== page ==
Remember, no one will care for your pet like you do. So take maximum precautions to ensure their safety, and follow the formal guidelines both here and at your airline. Don't trust the baggage and check-in personnel for personal attention to your pet. Unfortunately in the case of Mousie, maximum precautions weren't taken because her guardians were told that better care and attention would be given to Mousie, and they didn't want to provoke any negative responses by questioning the personnel's reassurances and packing Mousie more securely. When the staff at the airline counter accepted their transport container, they thought all would be well.
During transport, however, things shift, fall, and break - and it happens all the time (have you ever seen baggage guys handle suitcases? They throw them!). This is surely what happened with Mousie, and the tabs that held the plastic lid to the plexiglass box broke, and Mousie escaped. She was trapped 8 days later, and survived the ordeal. She was 2 1/2 years old, and she lived another month and a half.
Loading procedure for pets as baggage
The following is Air Canada's, and likely all airlines', procedure for checking in a pet for travel.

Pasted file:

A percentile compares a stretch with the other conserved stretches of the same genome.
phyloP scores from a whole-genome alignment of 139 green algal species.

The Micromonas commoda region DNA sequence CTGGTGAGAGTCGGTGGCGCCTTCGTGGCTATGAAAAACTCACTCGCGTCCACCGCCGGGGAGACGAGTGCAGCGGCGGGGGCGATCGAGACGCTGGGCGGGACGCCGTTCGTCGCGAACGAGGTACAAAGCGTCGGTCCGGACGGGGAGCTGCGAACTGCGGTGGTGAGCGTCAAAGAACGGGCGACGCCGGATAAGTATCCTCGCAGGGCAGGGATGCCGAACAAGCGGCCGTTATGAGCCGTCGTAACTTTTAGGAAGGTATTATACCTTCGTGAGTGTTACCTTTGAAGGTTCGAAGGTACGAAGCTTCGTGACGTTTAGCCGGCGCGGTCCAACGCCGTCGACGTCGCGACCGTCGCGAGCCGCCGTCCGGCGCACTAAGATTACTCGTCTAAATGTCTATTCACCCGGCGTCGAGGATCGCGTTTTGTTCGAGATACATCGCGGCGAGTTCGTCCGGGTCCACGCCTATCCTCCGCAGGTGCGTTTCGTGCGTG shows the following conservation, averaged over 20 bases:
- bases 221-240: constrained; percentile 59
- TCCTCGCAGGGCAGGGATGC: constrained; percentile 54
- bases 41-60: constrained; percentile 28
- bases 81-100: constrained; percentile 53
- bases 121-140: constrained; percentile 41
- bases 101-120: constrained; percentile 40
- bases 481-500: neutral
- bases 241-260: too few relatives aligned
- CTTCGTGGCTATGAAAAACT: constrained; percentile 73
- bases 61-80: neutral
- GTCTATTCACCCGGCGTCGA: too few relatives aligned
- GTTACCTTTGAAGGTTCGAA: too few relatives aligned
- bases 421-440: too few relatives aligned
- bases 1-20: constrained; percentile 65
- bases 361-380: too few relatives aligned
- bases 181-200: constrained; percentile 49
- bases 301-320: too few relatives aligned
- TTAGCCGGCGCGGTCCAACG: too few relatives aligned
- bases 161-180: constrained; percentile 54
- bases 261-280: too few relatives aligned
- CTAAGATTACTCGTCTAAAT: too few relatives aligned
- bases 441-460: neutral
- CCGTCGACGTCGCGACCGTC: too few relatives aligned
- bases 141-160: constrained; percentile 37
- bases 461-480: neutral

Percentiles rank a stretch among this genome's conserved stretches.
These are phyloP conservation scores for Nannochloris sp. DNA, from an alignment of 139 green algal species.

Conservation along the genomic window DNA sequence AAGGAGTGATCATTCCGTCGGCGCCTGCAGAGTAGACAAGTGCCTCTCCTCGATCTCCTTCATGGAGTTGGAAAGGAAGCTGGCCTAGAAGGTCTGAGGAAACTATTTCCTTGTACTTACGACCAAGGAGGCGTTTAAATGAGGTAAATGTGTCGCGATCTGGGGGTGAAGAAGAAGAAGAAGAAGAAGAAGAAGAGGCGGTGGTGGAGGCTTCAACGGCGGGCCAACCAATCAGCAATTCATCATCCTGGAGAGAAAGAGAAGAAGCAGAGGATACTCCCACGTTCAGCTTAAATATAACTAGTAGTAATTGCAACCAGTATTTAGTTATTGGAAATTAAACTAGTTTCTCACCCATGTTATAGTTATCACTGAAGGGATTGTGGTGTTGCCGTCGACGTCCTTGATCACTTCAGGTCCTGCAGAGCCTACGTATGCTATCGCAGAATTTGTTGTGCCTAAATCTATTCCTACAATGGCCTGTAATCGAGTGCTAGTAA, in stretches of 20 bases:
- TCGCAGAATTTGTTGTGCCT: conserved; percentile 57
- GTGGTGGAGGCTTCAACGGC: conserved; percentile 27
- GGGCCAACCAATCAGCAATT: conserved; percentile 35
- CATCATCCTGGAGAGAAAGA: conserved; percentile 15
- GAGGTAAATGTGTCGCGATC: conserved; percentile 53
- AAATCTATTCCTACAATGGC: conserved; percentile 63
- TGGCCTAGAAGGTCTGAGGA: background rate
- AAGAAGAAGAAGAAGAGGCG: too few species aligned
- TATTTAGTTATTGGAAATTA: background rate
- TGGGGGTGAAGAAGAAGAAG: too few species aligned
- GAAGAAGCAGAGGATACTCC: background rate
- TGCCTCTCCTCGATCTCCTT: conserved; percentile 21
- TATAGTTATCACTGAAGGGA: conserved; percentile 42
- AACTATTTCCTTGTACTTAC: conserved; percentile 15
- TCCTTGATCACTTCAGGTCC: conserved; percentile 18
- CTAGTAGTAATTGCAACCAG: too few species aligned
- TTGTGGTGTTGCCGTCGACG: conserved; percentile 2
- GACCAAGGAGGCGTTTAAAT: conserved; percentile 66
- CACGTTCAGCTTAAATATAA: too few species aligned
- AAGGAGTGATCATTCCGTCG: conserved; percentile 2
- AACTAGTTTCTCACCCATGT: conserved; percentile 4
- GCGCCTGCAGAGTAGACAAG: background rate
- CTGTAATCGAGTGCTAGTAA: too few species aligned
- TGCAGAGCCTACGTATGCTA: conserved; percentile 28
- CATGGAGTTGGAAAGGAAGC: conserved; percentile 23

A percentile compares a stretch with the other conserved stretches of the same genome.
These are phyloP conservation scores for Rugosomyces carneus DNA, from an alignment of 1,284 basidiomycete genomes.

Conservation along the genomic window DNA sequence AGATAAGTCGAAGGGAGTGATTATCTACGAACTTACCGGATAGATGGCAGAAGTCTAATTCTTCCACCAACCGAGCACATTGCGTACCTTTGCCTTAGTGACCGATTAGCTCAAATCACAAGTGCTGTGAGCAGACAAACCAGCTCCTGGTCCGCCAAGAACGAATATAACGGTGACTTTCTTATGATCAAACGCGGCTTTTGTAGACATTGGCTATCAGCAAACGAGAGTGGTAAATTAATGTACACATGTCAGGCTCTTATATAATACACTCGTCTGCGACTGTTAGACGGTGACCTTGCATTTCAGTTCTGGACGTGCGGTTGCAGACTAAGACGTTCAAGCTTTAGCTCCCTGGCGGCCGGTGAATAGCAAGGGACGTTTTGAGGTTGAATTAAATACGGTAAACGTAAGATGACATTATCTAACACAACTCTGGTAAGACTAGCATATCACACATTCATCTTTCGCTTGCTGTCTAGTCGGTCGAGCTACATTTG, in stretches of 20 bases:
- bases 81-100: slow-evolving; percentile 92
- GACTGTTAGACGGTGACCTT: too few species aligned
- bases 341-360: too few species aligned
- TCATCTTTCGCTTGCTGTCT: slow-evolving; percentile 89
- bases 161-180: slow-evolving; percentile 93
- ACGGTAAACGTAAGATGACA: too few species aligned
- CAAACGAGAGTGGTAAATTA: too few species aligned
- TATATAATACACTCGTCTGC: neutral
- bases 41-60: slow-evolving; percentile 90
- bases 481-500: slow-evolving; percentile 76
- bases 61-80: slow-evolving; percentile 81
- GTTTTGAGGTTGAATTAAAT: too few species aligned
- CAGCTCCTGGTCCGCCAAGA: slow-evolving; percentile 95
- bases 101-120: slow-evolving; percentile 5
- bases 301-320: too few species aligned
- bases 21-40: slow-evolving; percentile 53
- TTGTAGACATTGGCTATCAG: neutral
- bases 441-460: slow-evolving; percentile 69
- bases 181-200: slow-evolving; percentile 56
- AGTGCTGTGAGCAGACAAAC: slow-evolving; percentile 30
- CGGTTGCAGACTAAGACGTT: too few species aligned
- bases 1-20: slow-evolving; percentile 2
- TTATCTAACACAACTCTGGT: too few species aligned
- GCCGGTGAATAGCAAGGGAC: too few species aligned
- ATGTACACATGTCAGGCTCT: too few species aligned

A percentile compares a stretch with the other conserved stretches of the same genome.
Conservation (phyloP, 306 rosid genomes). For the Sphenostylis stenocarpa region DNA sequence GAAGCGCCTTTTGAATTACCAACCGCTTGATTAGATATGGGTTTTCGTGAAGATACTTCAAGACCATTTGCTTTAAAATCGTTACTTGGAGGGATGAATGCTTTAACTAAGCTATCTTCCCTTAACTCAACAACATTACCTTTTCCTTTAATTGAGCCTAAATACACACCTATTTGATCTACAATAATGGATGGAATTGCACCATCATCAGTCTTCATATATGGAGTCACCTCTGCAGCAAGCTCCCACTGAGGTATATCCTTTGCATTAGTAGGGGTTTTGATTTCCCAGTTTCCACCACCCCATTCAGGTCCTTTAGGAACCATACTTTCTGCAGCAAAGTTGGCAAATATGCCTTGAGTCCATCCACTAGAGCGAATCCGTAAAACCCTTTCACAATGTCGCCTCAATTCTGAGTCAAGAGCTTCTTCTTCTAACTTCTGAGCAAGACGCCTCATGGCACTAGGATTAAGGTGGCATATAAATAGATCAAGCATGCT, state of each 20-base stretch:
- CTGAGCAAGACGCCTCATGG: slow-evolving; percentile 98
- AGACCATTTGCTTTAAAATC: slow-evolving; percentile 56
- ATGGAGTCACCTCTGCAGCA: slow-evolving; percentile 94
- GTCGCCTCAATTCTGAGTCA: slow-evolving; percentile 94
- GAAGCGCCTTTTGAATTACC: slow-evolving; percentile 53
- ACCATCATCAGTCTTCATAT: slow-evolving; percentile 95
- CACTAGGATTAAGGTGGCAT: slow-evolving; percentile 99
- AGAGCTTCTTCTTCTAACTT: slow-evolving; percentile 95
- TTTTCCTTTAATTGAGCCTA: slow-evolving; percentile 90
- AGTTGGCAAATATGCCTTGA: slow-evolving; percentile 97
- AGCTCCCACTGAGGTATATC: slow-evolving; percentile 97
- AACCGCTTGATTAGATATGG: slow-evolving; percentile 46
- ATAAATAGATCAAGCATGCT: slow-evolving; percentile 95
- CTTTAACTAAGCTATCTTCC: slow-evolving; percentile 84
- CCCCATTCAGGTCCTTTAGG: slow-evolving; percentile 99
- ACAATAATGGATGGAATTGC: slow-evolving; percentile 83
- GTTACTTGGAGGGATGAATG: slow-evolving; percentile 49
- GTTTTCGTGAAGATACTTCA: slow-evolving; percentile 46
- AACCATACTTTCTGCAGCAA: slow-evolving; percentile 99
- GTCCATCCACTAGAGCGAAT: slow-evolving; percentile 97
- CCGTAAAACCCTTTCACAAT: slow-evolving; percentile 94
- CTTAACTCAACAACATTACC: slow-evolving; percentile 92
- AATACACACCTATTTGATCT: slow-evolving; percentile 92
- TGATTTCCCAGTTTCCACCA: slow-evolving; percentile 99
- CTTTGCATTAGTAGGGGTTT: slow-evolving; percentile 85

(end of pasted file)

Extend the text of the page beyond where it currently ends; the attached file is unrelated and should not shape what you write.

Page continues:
When you board a plane with a pet, the Lead Station Attendant calls in to the destination airport's Weight and Balance office that there is live cargo aboard the plane. This gets logged on the Load Sheet. The animal is carried to the live cargo compartment and is installed there.
When the plane arrives at its transit points (stopovers), the animals in the live cargo compartment are verified for the Weight and Balance office. Same thing when it arrives at the destination airport, except that the animal is then unloaded and taken in to the Baggage office for claiming. If unclaimed for very long, it goes to a vet or an animal handling company to be looked after until its owners are found.
A safer alternative: Live Cargo shipping
Mousie, when she was found, got to fly back in one of these special rodent-shipping boxes, right on the flight deck of an Air Canada Cargo jet.
You can also, of course, use an airline-certified cat carrier with the customizations required for rodent occupants. See sidebar. (I'd add a hammock, too!)